Setting goals gives us something to motivate and rally our team around
If you’re burned out at the thought of another daunting year and trying to plan, you’re not alone. Trying to figure out what will happen and how it will affect your organization seems like a crapshoot.
Yet many leaders who recognize that they need to change still fail to understand how to make the necessary changes in turbulent times. Here are three things you can do with your teams to get your work environment to function better this year:
Play to win
Often, as leaders, we feel too tired to do anything other than be in the game. However, if we want to succeed, we need to change our mindset. Playing to win is a mental concept that enables us to survive tough times.
Sometimes we need something to fight for, to strive for, to achieve. Setting goals that we’re going to accomplish with our team gives us something to motivate and rally our team around.
If we have nothing to strive for, we become bored.
If you want to improve your business, pick some targets and get your people visualizing what it will be like when that happens. A team that has something to play for usually works harder than a team that’s just coming out to play.
It’s said that as much can happen in 12 weeks as can happen in 12 months if you have a group of motivated people. I’ve observed this in my businesses and with many of my clients.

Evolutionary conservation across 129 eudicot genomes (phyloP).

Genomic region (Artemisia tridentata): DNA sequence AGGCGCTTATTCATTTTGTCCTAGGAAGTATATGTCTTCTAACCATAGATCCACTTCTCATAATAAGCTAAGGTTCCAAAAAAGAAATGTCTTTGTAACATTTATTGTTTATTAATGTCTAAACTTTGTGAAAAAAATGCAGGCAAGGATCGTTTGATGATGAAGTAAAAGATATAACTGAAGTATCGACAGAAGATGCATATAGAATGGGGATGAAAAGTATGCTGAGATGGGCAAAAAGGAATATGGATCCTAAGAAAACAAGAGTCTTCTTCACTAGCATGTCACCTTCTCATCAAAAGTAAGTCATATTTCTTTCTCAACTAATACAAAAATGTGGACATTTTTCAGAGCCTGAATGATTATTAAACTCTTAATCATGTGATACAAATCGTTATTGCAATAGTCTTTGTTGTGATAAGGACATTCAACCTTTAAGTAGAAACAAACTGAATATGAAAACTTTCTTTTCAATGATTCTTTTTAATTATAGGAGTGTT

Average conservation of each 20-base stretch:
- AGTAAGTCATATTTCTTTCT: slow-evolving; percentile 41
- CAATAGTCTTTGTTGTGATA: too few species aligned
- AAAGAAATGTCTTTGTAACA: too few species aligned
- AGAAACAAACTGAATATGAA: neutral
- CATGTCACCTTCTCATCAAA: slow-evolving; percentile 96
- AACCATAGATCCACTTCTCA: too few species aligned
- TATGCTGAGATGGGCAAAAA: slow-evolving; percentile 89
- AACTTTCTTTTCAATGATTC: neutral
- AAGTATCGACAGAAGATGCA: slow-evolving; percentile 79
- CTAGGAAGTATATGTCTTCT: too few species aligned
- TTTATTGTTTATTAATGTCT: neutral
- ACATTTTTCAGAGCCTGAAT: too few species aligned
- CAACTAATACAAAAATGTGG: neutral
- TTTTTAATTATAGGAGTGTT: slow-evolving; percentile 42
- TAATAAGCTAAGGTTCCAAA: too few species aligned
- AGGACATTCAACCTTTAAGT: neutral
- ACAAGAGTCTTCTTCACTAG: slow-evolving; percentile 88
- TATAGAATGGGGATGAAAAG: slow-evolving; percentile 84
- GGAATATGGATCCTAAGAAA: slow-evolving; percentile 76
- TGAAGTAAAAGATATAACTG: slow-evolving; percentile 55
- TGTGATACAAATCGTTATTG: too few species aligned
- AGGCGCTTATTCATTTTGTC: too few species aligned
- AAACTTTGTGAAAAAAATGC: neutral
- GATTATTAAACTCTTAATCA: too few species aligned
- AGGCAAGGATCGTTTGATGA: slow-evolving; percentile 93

Having two or three goals to accomplish in 12 weeks and working on a plan to achieve them can be significant. When your team is engaged and working together, there’s less pressure on leadership to get the desired results.
Twelve-week planning can be the ticket that gives spark and direction to organizations when properly managed. This type of planning is often much better than long-range strategic planning for employees because they can see results in a short period.
Change it up
Let’s face it, what worked for us in the past usually doesn’t give the same results in today’s ever-changing economic and technological landscape.
While we need to be conscious of the reasons for our past successes, we must adapt to enable our organizations to achieve a bright future.
Loggers transitioned from axes to chainsaws to feller-bunchers and farmers from horses and plows to tractors. We must recognize that there are places and times for the basic tools of our trade. However, in order to keep up with the times, our technology must advance, or we’ll be left behind.
You will find there are people in your organization who will resist change. However, your job as a leader is – when necessary – to convince them that change will be good for their future.
There’s no better time than now to figure out how you can take your organization to the next level. The times may be changing. Are you ready?
By David Fuller
Dave Fuller, MBA, is an award-winning business coach and a partner with Pivotleader Inc.
Courtesy of Troy Media.